Suntech Power investigates potential fraud at GSF

By Song Shengxia Source:Global Times Published: 2012-8-1 0:10:03

Suntech Power Holdings, the world's largest solar panel maker by capacity based in Wuxi, East China's Jiangsu Province, said Tuesday it was investigating whether it is a victim of a fraud involving a financing guarantee of 554.2 million euros ($680 million or 4.3 billion yuan) in German government bonds that it extended in 2010. 

Analysts said Tuesday the fraud, if proven to be true, may deal the company another blow after Solarworld AG, a German solar panel maker, filed a complaint with the EU last Wednesday, accusing Chinese solar panel makers including Suntech for dumping their products in Europe, and the US has already imposed preliminary antidumping duties of up to 250 percent on solar panels imports from China in May. 

Zhang Jianmin, a Suntech spokesman, told the Global Times Tuesday that the investigation is underway and the company may postpone publishing the second-quarter financial results to allow it to assess the potential financial impact of the incident

Zhang declined to make further comment on the investigation.

In a statement published on the company's website early Monday, the New York-listed company said its lawyer discovered a potential problem at Global Solar Fund (GSF), an investment fund in which Suntech owns a majority stake, as a part of efforts to sell assets held by GSF.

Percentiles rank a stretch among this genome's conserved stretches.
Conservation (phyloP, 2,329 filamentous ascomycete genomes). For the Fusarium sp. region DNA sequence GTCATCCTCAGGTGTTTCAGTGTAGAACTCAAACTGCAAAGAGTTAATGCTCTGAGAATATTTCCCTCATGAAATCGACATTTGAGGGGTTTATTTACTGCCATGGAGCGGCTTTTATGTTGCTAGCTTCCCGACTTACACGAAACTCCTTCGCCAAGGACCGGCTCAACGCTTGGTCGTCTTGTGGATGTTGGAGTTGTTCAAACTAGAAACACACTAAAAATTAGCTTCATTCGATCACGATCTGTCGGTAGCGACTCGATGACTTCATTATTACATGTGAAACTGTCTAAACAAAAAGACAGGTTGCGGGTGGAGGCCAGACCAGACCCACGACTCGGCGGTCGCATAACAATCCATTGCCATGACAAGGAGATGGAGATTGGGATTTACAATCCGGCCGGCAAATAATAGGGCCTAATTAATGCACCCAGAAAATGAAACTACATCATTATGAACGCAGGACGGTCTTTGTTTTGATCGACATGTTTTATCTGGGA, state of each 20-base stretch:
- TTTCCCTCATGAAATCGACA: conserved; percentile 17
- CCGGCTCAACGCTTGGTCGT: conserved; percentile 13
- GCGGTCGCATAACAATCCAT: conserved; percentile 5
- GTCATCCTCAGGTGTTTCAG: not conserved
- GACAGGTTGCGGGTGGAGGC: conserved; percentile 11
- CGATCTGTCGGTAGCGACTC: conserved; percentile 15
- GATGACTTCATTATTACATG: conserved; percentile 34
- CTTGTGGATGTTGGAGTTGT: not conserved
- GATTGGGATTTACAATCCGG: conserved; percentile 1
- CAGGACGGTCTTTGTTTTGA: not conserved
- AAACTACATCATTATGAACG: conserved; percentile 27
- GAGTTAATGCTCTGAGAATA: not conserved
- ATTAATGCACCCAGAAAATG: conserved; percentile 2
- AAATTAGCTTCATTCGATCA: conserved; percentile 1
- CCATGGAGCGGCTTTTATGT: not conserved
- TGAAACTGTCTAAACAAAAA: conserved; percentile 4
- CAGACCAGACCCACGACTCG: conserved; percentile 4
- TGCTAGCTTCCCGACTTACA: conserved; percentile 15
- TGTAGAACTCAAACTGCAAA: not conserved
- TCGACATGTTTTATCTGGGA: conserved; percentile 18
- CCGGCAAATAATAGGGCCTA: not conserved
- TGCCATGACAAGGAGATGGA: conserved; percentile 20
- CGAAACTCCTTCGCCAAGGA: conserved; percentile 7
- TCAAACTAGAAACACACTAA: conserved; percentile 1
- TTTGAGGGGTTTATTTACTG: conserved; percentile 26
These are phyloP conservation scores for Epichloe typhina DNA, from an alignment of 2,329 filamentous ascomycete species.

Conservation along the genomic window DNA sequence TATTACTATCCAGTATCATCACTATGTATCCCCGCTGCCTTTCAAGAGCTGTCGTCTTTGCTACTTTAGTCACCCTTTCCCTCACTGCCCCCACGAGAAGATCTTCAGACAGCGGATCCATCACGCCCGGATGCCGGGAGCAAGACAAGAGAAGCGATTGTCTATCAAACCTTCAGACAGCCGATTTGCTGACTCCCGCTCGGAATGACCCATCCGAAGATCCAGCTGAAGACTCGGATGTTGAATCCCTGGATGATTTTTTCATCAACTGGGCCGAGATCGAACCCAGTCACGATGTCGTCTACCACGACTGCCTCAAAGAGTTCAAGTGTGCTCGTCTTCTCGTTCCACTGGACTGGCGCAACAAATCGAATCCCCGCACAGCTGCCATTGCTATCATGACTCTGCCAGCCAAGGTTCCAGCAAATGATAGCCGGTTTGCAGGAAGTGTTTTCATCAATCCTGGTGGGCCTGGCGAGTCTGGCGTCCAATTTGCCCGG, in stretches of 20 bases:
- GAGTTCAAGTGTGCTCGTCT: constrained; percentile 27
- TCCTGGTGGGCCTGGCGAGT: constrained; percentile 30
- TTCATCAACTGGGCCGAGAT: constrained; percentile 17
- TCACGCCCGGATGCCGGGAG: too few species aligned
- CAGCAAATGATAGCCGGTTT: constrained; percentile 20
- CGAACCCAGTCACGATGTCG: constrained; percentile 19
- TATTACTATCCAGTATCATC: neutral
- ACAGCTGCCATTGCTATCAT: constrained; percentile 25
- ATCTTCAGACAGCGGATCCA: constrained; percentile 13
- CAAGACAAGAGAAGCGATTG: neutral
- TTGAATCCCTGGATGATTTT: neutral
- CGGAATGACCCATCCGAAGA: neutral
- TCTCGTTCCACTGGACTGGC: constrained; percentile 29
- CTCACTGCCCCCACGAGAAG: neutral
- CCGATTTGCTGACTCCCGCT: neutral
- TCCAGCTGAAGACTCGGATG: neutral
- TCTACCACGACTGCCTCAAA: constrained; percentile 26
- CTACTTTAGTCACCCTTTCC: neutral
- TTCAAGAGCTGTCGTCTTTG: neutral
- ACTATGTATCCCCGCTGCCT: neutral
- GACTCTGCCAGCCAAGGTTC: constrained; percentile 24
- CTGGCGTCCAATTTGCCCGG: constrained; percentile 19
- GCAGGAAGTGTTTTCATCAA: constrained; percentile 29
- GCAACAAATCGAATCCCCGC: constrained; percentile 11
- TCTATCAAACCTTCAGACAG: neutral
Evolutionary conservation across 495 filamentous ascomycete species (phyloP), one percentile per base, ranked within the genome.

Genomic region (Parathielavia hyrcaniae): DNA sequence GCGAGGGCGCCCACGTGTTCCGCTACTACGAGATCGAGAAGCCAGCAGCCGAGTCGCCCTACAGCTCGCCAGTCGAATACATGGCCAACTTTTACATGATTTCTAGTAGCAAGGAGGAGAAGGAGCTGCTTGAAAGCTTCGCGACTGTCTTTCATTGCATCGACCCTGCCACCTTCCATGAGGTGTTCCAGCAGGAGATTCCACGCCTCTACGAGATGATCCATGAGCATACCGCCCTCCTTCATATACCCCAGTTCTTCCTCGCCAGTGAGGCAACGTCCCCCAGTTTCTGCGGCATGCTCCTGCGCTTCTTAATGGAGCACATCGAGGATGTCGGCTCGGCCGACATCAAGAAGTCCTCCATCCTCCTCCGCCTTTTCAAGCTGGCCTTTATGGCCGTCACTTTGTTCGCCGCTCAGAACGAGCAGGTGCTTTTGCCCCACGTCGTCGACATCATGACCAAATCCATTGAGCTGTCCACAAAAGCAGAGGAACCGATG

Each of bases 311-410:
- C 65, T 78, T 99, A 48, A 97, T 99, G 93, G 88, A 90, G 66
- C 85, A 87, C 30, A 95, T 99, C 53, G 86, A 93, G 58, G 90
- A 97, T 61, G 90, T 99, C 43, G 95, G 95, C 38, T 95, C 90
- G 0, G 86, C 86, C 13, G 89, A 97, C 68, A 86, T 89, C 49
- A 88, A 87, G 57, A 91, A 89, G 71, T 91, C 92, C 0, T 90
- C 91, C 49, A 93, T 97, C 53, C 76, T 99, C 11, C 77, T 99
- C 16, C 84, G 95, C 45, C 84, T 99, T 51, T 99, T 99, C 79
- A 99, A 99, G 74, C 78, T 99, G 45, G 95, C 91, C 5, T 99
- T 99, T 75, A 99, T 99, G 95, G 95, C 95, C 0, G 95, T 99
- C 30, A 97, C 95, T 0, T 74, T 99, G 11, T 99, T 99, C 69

In May 2010, Suntech guaranteed 554.2 million euros in payment obligations for GSF. As security for Suntech's obligations under the guarantee, it received a pledge of 560 million euros worth of German government bonds from asset management firm GSF Capital Pte, a third-party investor of GSF. But the bonds may never have existed, the statement said.

"We are very disappointed that this has occurred, and it is receiving the highest level of attention from the company and the board, including the Audit Committee. There is no indication that management had any involvement," Shi Zhengrong, Suntech's chairman, said in the statement.

"While we continue to investigate and take actions to resolve this matter, Suntech's daily operations will not be impacted," Shi said.

Yao Hui, a Beijing-based lawyer specializing in guarantee law, told the Global Times Tuesday that if the fraud is proved to have occurred, it would affect the creditor's right entitled to Suntech under the guarantee it extended.

"It may trigger chain reactions and affect the trading of securities Suntech holds as well as the interest of Suntech's stockholders if Suntech does not handle the event properly," she said.

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